TITLE: Study of Fischer-Tropsch Synthesis Through the Use of Surface Intermediate Scavengers. Progress Report, August 1, 1981-July 31, 1982.

AUTHOR: J. G. Ekerdt.

INST.  AUTHOR: Texas Univ. at Austin.

SPONSOR: Department of Energy, Washington, DC.


PUB.  TYPE: Technical Report

PUB.  COUNTRY: United States

SOURCE: Department of Energy [DE],  Jul 82,  12p.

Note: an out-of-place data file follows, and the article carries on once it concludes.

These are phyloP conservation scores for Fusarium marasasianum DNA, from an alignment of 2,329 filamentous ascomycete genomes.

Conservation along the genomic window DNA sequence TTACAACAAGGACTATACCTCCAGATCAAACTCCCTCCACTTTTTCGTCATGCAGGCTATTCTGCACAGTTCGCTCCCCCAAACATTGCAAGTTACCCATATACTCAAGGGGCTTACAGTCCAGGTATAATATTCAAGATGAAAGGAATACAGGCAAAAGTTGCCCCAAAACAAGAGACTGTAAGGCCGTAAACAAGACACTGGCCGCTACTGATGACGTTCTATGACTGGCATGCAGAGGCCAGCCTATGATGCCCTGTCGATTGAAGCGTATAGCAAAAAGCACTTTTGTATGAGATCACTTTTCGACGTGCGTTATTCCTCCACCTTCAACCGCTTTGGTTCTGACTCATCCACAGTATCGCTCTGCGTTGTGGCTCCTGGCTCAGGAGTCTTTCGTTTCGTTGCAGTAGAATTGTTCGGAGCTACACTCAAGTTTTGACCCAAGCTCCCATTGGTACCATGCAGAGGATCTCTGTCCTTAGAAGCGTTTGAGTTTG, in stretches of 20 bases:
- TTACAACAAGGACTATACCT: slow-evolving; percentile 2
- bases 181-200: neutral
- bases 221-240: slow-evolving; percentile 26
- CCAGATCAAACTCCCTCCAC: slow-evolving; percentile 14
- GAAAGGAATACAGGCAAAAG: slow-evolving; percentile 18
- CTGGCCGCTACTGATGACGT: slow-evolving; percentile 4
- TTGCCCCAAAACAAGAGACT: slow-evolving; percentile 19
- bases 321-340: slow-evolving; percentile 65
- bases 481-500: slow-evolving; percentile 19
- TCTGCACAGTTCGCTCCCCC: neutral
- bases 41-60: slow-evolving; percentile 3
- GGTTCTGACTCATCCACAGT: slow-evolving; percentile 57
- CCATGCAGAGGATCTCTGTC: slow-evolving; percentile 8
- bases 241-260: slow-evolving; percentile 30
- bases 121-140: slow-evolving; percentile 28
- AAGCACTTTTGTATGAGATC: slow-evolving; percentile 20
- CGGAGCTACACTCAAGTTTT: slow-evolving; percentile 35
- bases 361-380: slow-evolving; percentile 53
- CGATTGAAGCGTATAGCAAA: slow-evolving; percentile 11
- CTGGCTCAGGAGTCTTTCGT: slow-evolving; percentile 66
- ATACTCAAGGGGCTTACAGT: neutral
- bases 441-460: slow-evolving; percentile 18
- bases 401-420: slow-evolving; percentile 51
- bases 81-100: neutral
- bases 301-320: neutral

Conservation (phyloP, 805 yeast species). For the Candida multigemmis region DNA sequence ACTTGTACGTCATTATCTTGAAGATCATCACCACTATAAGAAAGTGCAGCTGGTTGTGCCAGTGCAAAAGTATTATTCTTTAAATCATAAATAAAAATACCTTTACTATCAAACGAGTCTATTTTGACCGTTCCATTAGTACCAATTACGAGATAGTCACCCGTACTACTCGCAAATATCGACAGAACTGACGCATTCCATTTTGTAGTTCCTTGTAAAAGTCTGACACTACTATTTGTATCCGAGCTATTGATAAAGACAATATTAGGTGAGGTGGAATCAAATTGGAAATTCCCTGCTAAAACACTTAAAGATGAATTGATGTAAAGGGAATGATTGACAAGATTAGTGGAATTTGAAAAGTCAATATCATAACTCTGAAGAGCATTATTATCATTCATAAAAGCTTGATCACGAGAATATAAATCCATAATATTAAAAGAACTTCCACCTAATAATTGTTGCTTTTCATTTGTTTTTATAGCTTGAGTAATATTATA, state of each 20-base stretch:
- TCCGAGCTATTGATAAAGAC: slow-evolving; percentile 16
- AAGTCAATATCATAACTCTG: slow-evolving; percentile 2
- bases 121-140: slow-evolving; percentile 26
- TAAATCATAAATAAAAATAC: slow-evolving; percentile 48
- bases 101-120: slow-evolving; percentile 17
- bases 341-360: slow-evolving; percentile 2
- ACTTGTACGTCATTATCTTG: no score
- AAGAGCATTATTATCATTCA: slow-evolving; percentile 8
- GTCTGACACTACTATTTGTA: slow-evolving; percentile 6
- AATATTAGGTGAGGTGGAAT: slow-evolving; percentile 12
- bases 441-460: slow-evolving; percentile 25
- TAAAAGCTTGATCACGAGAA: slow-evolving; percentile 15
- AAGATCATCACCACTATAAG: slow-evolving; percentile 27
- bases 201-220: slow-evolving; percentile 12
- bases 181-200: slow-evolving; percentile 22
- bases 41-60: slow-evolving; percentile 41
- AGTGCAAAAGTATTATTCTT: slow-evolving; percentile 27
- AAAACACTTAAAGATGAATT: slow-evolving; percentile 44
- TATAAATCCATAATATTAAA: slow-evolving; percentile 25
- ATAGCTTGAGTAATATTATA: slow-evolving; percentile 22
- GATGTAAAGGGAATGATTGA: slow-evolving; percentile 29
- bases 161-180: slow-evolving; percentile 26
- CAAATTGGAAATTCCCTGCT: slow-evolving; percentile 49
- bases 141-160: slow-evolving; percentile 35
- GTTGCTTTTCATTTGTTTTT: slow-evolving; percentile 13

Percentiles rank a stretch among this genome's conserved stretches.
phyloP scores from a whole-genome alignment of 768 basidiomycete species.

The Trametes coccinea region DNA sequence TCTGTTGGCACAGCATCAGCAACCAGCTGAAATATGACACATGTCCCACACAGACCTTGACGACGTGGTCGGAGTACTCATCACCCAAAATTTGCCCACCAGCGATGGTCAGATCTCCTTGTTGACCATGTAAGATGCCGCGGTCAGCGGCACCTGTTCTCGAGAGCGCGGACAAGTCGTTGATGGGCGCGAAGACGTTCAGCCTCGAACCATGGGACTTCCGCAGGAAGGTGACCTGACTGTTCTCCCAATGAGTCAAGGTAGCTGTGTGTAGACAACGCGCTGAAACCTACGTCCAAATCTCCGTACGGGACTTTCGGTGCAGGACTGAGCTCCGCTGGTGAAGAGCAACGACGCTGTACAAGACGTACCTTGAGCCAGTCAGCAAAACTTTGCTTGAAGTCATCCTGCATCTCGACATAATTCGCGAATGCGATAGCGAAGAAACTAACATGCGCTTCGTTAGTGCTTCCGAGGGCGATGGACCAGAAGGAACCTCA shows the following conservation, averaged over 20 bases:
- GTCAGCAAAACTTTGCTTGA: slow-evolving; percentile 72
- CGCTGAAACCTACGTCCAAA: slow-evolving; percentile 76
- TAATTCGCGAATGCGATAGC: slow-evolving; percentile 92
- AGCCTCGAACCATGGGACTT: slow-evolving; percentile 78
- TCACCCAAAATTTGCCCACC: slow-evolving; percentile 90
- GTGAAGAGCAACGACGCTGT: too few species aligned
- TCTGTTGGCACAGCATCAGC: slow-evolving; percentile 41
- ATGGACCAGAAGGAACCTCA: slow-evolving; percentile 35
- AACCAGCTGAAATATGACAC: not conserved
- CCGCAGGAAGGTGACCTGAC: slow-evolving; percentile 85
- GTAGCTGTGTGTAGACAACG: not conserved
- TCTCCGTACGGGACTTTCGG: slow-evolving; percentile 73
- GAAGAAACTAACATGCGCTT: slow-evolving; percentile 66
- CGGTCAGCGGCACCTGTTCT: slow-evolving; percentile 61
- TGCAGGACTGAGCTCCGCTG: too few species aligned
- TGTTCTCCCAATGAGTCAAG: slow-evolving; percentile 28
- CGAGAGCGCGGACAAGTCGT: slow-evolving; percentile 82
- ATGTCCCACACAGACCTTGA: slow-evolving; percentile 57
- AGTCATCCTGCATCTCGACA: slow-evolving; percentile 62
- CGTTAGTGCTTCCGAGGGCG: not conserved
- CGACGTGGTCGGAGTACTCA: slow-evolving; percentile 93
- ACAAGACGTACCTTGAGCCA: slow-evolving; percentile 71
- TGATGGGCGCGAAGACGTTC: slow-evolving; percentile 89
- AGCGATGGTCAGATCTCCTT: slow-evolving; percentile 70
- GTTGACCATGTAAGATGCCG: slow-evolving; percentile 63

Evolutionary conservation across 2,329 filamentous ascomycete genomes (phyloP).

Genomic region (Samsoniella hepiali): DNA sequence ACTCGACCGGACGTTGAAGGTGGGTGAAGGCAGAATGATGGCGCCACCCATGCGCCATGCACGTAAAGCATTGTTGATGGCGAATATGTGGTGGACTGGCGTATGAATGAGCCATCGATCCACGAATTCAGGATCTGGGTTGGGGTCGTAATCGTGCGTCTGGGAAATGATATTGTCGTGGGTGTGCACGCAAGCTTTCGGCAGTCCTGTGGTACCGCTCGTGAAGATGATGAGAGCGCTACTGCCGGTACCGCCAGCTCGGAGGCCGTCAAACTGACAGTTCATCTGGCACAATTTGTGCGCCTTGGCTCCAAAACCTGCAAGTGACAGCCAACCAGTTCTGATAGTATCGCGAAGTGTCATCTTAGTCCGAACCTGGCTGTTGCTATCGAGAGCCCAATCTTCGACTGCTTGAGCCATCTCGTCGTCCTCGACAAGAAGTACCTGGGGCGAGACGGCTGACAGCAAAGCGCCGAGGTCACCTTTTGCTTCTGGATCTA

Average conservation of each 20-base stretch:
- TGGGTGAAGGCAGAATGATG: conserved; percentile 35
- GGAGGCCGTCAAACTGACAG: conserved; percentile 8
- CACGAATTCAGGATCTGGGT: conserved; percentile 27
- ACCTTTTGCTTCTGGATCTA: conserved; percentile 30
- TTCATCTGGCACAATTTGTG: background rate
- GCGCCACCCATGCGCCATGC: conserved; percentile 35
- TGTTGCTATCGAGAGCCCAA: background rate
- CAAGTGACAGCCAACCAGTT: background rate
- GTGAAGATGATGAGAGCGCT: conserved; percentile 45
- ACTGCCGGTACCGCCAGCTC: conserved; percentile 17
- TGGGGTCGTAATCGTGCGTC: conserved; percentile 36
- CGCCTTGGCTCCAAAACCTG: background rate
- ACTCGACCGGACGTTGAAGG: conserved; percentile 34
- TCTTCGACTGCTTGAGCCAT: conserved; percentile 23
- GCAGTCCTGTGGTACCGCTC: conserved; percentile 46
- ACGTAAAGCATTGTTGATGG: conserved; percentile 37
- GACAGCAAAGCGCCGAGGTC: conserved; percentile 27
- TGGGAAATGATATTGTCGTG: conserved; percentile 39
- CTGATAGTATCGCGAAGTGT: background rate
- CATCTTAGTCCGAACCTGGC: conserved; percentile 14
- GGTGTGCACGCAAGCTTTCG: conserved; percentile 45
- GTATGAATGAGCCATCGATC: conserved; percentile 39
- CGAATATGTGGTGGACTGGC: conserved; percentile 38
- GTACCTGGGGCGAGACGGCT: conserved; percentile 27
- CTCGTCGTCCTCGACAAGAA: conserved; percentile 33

The primary objective of the research effort is to develop a more complete understanding of the reaction intermediates and the reaction pathways by which the intermediates convert CO into hydrocarbons.  Fischer-Tropsch synthesis and Isosynthesis systems are being studied. The Fischer-Tropsch studies are directed toward the causes for synthesis selectivity over metals which are thought to exhibit a common reaction pathway and at the same time a different product distribution. The Fischer-Tropsch work has been limited to 20.44 wt % Fe sub 2 O sub 3 /SiO sub 2 at 1.54 atmospheres. Pyridine is used to chemically scavenge hydrocarbon fragments, probably alkyl fragments, from the surface during the synthesis reaction. Correlations between the alkylsubstituted pyridine and Fischer-Tropsch synthesis product distributions support a mechanistic scheme in which surface chain growth involves methylene insertion into alkyl fragments. The kinetic parameters which characterize alkyl fragment reactivity are being determined and will be related to Fischer-Tropsch product formation kinetic parameters as a means of understanding synthesis selectivity. The Isosynthesis work is directed toward understanding the causes for the high selectivity to branched alkanes and aromatics exhibited by certain oxide catalysts. The work has centered upon the reaction products formed at very low conversion as a means of understanding primary product formation and possible rereaction to secondary products. Reactions are studied over unsupported ZrO sub 2 at 37 atmospheres and temperatures ranging from 300 to 600 exp 0 C in a differential reactor. (ERA citation 07:051017)